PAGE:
BS: When did you know Blair Cobbs would be a fighter you put all of your energy into?

Gamber:  I would say that I felt good about our training throughout but really, for me, I didn’t know until he fought, until we had our first fight under our belt, until the fight with Adrien was over. Then I was like, okay, now I know what I'm working with, now I know what I'm dealing with. 

I worked with Blair a few years ago when I was training a number of guys. I was training Caleb Plant, Shane Mosley Jr., Jeremiah Milton, a lot of guys. For me as a coach, I don't want to have too many guys, because I love to give a lot of one-on-one personal time with each one. When you have five or six guys, it's nearly impossible for how I coach. Me and Blair, one on one, without anybody else, that's the deal.

I first started training him a few years ago, and it was just for a couple months, because I did have so many guys and I guess he felt that he wasn't getting the time. I was going out of town a lot, and he went back to whichever coach it was at the time, but when I first started coaching him, years ago, a lot of people were telling me about his attitude - or about [how] he's difficult. And I'll tell you, I never had a problem with him. Never had a problem, now I set the tone from day one. I said, you need to listen to me and I think I got kind of in his butt a little bit. When I first met him, he was talking. He interrupted me and cut me off. I think I snapped at him a little bit, but I wanted to get his attention, and I got it, and I never had a problem with him. He’s always shown me a lot of respect and, really, between a fighter and a coach, you got to develop trust, and that doesn't happen overnight.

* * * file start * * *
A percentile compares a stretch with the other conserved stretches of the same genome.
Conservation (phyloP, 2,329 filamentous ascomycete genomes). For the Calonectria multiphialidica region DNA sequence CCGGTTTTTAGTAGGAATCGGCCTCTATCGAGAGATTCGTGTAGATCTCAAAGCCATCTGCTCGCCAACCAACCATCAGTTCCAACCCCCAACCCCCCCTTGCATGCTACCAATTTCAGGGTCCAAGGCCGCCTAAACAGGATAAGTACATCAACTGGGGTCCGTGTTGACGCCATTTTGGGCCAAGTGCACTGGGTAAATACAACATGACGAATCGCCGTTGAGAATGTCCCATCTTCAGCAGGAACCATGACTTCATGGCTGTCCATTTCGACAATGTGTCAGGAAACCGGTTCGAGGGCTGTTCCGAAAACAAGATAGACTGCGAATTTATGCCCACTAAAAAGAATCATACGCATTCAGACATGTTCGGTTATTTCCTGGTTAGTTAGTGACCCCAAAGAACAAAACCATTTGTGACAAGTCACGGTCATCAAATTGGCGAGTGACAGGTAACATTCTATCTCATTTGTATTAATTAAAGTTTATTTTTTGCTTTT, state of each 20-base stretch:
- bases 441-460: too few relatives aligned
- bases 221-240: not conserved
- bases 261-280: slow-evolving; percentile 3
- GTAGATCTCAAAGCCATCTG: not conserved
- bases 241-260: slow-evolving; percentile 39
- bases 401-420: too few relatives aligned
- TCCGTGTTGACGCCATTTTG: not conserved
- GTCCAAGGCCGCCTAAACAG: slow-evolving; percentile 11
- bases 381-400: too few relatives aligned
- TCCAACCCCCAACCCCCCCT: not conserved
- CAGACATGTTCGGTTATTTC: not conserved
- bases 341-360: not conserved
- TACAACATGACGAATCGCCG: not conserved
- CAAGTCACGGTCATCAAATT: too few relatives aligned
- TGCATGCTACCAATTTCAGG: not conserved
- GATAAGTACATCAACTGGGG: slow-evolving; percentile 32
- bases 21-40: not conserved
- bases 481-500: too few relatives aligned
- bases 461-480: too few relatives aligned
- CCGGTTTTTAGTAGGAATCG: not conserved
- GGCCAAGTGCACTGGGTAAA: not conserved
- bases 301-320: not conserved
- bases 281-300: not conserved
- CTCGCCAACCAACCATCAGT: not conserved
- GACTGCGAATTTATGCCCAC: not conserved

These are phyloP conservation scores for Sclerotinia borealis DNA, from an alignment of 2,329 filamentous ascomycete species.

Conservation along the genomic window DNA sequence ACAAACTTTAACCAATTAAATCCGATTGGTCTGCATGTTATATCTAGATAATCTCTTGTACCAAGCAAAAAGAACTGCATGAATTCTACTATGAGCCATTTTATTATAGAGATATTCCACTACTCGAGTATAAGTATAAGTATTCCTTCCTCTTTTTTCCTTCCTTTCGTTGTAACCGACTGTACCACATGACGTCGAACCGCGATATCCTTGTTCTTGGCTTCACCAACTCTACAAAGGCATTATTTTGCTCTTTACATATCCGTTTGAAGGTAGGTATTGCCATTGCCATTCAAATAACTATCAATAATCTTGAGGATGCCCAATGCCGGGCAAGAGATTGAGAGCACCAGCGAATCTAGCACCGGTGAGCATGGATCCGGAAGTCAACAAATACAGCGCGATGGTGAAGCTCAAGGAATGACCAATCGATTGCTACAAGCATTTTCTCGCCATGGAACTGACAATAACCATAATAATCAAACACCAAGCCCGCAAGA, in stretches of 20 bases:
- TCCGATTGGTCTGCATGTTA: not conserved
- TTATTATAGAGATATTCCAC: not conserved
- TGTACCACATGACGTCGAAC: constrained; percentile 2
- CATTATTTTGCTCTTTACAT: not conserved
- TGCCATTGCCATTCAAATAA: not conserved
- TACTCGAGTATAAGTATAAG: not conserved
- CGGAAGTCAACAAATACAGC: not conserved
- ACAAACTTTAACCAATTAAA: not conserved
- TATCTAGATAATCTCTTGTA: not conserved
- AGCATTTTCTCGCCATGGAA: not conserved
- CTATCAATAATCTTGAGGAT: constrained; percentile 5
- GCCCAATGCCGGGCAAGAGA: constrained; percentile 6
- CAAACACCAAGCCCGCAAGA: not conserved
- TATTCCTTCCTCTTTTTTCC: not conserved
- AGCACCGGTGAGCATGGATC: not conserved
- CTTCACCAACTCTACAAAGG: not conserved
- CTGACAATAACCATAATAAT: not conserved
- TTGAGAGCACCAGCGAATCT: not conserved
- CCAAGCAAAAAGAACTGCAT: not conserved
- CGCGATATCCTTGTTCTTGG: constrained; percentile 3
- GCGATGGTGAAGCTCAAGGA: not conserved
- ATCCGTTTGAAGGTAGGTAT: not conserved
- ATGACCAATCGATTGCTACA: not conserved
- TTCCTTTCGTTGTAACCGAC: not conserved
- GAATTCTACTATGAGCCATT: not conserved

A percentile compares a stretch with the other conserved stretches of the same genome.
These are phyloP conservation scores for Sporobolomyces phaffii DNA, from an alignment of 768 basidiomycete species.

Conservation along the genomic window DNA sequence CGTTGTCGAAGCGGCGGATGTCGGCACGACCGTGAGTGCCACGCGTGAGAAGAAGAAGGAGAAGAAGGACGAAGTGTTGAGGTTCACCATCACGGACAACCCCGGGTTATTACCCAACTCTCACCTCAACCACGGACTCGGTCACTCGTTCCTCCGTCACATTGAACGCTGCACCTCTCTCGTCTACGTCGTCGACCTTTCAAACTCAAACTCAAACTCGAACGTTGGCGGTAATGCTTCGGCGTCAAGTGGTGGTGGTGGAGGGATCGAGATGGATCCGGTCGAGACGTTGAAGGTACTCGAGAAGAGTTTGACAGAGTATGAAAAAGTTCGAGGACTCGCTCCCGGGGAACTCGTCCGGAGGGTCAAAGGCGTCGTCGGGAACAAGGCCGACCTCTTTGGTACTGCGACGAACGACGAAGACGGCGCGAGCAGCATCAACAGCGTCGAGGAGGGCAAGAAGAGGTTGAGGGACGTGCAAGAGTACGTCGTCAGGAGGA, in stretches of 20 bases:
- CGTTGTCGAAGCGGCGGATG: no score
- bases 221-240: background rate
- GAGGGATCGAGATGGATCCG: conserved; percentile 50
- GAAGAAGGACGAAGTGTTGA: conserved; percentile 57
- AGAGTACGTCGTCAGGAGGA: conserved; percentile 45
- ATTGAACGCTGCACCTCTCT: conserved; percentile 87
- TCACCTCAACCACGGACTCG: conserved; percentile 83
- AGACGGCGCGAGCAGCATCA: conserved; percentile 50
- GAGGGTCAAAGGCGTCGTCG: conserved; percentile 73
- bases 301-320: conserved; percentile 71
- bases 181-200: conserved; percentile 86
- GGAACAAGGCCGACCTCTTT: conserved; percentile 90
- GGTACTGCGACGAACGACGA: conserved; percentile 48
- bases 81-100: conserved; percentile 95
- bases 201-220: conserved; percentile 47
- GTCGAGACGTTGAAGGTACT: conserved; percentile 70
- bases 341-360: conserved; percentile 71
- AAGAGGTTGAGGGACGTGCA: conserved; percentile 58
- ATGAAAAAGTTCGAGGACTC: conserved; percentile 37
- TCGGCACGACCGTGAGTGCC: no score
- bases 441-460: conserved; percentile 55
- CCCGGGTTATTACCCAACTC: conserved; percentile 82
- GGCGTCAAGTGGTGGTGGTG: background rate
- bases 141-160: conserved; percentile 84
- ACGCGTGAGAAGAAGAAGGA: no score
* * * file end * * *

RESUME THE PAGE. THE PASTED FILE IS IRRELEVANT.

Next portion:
I felt like we definitely earned his trust during this training camp because at the beginning of this training camp, I wouldn't say that he was listening perfectly,  but how he listened, he did a better job of listening as our camp went on and, then, on fight night, when he fought Adrien, I mean, he listened to everything I said in the corner. It was perfect. I feel like that was kind of like the culmination of me gaining his trust.

BS: What did you think when he said he was going to be fighting Broner?